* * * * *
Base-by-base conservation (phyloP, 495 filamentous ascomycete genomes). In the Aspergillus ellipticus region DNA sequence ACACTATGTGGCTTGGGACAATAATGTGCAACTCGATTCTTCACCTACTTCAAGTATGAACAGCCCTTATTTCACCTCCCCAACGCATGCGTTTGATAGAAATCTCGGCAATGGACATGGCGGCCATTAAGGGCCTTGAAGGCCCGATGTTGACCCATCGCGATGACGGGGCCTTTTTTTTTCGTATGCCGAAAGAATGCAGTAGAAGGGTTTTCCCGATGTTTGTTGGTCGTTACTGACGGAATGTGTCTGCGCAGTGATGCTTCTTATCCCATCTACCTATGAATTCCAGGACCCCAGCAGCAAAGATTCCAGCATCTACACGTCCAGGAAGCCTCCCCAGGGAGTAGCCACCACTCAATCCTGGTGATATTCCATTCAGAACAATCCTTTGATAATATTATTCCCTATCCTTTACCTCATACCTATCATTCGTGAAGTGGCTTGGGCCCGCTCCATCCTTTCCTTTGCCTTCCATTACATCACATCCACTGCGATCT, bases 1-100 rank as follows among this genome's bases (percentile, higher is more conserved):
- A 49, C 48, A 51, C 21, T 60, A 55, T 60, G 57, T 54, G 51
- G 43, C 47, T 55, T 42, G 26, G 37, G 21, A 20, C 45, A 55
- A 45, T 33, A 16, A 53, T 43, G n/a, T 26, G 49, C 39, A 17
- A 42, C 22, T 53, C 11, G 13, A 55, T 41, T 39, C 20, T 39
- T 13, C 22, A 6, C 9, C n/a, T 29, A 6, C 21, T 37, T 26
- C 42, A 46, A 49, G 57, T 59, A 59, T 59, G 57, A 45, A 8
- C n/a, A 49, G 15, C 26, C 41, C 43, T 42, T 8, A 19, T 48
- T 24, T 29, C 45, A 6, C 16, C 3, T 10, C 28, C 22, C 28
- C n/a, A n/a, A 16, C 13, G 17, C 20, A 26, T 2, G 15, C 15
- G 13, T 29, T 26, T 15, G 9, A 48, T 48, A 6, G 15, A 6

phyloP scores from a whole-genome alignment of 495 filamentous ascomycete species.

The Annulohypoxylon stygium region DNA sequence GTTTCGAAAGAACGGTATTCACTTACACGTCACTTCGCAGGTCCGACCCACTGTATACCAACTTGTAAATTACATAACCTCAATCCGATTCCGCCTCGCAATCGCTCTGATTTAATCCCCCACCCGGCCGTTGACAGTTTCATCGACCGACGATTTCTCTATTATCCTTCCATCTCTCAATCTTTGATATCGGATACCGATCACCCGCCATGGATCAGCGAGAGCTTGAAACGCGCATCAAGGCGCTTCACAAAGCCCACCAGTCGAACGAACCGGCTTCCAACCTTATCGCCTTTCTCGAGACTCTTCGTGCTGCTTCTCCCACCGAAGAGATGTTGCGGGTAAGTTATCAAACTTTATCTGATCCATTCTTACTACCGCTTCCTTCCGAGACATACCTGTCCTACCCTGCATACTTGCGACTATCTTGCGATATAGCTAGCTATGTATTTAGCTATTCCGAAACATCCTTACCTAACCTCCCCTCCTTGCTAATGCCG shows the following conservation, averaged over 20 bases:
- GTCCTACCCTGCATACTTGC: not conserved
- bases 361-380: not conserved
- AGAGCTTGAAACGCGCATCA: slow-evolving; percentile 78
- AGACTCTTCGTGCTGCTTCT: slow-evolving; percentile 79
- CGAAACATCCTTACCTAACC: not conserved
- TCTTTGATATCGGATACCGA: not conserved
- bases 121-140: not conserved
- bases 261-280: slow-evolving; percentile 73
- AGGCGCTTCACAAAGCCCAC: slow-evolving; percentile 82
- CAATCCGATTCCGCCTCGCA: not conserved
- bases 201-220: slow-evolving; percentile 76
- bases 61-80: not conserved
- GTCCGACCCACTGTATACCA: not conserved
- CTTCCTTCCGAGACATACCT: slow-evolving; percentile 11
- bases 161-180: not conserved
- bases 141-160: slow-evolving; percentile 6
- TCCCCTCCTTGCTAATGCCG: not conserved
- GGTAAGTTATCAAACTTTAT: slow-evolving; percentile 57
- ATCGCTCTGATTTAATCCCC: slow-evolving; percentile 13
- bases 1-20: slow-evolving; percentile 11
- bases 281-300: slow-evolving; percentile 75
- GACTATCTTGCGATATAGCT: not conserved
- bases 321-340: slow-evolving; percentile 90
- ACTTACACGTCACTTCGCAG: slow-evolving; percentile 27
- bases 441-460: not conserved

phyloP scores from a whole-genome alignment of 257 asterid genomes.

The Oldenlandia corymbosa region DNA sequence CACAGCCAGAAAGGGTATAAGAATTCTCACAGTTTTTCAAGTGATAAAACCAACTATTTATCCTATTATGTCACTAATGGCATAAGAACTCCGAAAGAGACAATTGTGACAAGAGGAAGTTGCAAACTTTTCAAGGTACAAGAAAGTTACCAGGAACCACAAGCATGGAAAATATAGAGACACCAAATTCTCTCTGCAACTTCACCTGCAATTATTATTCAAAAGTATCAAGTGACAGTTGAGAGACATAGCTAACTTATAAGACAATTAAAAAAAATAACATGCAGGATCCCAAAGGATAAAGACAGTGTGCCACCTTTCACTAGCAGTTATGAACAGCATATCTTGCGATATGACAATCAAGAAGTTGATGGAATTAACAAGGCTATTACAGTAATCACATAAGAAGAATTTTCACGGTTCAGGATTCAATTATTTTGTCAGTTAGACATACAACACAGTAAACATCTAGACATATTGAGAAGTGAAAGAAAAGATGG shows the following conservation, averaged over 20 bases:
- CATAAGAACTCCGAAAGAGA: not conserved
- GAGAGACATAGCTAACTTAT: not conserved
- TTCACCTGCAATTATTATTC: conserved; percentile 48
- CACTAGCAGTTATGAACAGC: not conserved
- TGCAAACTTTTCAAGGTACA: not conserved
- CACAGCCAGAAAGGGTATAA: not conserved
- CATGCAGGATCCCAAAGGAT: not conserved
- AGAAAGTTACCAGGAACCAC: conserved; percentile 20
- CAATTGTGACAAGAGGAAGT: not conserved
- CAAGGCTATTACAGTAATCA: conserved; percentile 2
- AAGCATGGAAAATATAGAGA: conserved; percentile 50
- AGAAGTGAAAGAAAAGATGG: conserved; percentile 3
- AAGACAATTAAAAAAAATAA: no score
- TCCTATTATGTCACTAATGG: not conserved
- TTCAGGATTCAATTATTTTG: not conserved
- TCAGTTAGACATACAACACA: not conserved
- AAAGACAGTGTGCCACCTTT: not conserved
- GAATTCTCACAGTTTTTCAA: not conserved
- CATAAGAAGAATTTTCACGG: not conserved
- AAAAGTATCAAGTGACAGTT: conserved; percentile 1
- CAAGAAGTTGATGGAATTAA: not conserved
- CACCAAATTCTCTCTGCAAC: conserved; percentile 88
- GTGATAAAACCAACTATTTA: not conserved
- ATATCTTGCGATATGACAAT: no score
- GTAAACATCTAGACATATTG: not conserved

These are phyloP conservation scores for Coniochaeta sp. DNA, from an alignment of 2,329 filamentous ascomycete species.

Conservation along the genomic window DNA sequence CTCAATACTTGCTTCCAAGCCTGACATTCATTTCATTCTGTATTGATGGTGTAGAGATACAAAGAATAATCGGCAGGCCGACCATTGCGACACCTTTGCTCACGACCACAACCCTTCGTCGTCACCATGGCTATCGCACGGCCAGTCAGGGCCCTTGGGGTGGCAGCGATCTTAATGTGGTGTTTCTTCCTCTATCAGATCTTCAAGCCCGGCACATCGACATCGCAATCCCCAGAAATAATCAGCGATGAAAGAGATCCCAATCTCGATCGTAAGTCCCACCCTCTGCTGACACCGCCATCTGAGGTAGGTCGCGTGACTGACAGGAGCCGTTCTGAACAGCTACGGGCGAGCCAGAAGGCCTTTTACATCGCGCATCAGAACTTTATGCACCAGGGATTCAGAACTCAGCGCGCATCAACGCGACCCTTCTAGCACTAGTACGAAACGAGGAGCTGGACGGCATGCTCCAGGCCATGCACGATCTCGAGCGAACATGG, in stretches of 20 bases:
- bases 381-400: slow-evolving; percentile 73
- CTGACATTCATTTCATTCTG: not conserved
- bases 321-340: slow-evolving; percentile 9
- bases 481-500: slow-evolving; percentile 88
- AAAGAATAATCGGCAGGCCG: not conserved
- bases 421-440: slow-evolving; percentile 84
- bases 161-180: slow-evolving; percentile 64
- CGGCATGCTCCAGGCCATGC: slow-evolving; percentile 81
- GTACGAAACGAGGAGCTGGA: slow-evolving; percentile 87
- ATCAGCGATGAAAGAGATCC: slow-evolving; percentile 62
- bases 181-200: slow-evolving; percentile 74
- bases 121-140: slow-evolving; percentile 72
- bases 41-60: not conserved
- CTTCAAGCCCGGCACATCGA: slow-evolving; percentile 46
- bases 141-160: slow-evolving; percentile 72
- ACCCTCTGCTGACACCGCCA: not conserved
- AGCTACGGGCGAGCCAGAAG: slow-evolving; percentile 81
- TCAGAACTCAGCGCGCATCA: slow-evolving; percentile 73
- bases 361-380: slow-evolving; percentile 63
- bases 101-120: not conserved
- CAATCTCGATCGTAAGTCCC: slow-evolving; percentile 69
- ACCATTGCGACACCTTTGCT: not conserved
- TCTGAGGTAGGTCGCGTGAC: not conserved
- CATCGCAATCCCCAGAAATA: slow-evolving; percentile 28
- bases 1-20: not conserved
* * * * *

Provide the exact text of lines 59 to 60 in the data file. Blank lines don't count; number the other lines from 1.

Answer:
- CATAAGAAGAATTTTCACGG: not conserved
- AAAAGTATCAAGTGACAGTT: conserved; percentile 1